Alcoa Inc., saying it has failed lately to work out coal mining and power production issues with subsidiaries of Energy Future Holdings, on Feb. 3 filed a limited objection with Energy Future’s bankruptcy court over an Energy Future request for an extended deadline of Oct. 29 of this year to file a chapter 11 reorganization plan.
The limited objection was specific to Luminant Generation LLC, Luminant Mining LLC and Sandow Power Co. LLC, which are referred to collectively by Alcoa as “Luminant” and are also in chapter 11 protection like their parent company.
Alcoa wrote: “Luminant has failed to articulate any basis for such a lengthy extension of exclusivity. In fact, other than the intercompany claims dispute, neither Luminant nor any of the other so-called ‘T-Side Debtors,’ are mentioned at all either in the Motion or in the accompanymg declaration of Paul Keglevic in support of the Motion (the ‘Keglevic Declaration’).
“Alcoa has a significant and complex business relationship with Luminant for the mining of coal and the production of electricity at a facility located in Rockdale, Texas. The contracts concerning the facility are a substantial asset of Luminant. Yet, despite Alcoa’s several attempts to discuss the future of Luminant’s operations at the Rockdale facility, Alcoa has been rebuffed at every turn. While Luminant’s cold-shoulder tactics may be attributable to the Debtors’ need to focus solely on its proposed sale of the assets of the so-called ‘E-Side Debtors’ – specifically the sale of their economic interests in Oncor Electric Delivery Company, LLC (‘Oncor’) – as well as conflict-of-interest issues concerning that sale, such dispute does not excuse Luminant’s fiduciary responsibilities to its estates and creditors. Furthermore, issues with the E-Side Debtors surrounding the Oncor sale cannot be a basis for Luminant ‘s lengthy request to extend its Exclusive Periods.
“Accordingly, Alcoa submits that any extension of Luminant’s Exclusive Periods should be limited to no more than 90 days with respect to Luminant’s Filing Exclusivity Period and no more than an additional 60 days with respect to Luminant’s Soliciting Exclusivity Period.”
In 1951, Alcoa began its decades-long relationship with the complex, interrelated agreements between Alcoa and Luminant to fuel, maintain, and operate a power plant located on an Alcoa smelting facility in Rockdale, Texas. Over the years, the parties entered into dozens of agreements, amendments and supplements, regarding the operation of power generation units at the Rockdale Facility. Generally speaking, Luminant Mining was contracted by Alcoa to mine lignite coal, which Alcoa would then sell to Luminant Generation and Sandow Power. Luminant Generation and Sandow Power would then use the lignite coal it purchased from Alcoa to generate electricity at two units (known as Unit 4 and Unit 5), which are part of the Rockdale Facility.
Alcoa said in the Feb. 3 objection: “Despite Alcoa’s repeated requests, to date Luminant has refused to engage with Alcoa on the future of the Rockdale Facility. Alcoa has no understanding of whether Luminant intends to assume or reject the Alcoa/Luminant Agreements or request modifications of the same. Alcoa’s timely proofs of claim highlight Luminant’s various material defaults under the Alcoa/Luminant Agreements. These defaults will need to be cured prior to any assumption. Given the complexity of the interrelated Alcoa/Luminant Agreements, any discussions regarding their assumption, modification, and/or resolutions of claims related thereto will take several months, at minimum.”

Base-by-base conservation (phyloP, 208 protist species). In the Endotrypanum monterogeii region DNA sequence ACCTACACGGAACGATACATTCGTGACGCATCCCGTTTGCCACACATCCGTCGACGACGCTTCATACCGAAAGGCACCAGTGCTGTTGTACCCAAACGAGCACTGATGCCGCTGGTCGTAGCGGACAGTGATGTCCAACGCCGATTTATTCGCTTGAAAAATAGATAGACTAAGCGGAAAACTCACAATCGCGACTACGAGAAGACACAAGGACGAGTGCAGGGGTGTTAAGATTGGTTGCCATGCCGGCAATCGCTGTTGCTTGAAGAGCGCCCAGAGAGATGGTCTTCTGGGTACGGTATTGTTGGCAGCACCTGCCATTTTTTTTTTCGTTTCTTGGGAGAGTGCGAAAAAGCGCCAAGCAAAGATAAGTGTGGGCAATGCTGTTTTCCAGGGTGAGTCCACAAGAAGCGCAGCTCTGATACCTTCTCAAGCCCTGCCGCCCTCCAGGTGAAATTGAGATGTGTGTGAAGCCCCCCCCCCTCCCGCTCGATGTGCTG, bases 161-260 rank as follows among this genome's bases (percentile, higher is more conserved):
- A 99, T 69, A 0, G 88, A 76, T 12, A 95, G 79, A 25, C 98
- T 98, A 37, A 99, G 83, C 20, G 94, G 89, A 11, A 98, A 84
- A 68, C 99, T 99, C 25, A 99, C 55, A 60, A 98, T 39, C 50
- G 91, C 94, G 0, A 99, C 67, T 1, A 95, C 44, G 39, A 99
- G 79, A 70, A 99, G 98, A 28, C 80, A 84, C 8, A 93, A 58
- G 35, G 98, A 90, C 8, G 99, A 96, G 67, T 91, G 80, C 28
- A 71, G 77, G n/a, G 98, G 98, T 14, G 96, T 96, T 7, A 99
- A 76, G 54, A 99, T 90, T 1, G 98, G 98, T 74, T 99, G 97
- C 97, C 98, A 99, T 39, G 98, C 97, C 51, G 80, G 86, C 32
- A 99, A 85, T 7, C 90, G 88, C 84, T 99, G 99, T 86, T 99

On April 29, 2014, Energy Future Holdings 70 affiliated companies each filed petitions in the U.S. Bankruptcy Court for the District of Delaware seeking relief under Chapter 11 of the United States Bankruptcy Code. There is a current effort to put Oncor, an electricity delivery company in Texas, up for auction, with no major moves lately in regard to the company’s numerous power generating assets in Texas.
Paul Keglevic, the Executive Vice President, Chief Financial Officer and Co-Chief Restructuring Officer of Energy Future Holdings, said in Jan. 20 testimony in support of the deadline extension request: “I believe that maintaining the Exclusivity Periods is critical to the Debtors’ ability to advance plan discussions beyond the early stages. If granted an extension of the Exclusivity Periods, I anticipate that the Debtors’ priority will be to facilitate a continued dialogue with their various stakeholders in order to accomplish the Debtors’ ultimate goal—achieving as much consensus as possible on a plan of reorganization that maximizes value and allows the Debtors to expeditiously exit chapter 11. I believe such a discussion will be more difficult in an environment where multiple plans can be proposed and parties become less willing to engage in a global restructuring discussion.
“In addition, based on the progress of such restructuring discussions to date, I believe that an extension of the Exclusivity Periods will motivate the parties to work with the Debtors to develop plan alternatives, as well as provide the Debtors with additional time to thoughtfully evaluate such alternatives with an eye towards maximizing the value of each of the respective Debtor’s estates. I also believe an extension of the Exclusivity Periods will allow the Debtors to make further progress on the sale process regarding the economic interest in Oncor Electric Delivery Company LLC….”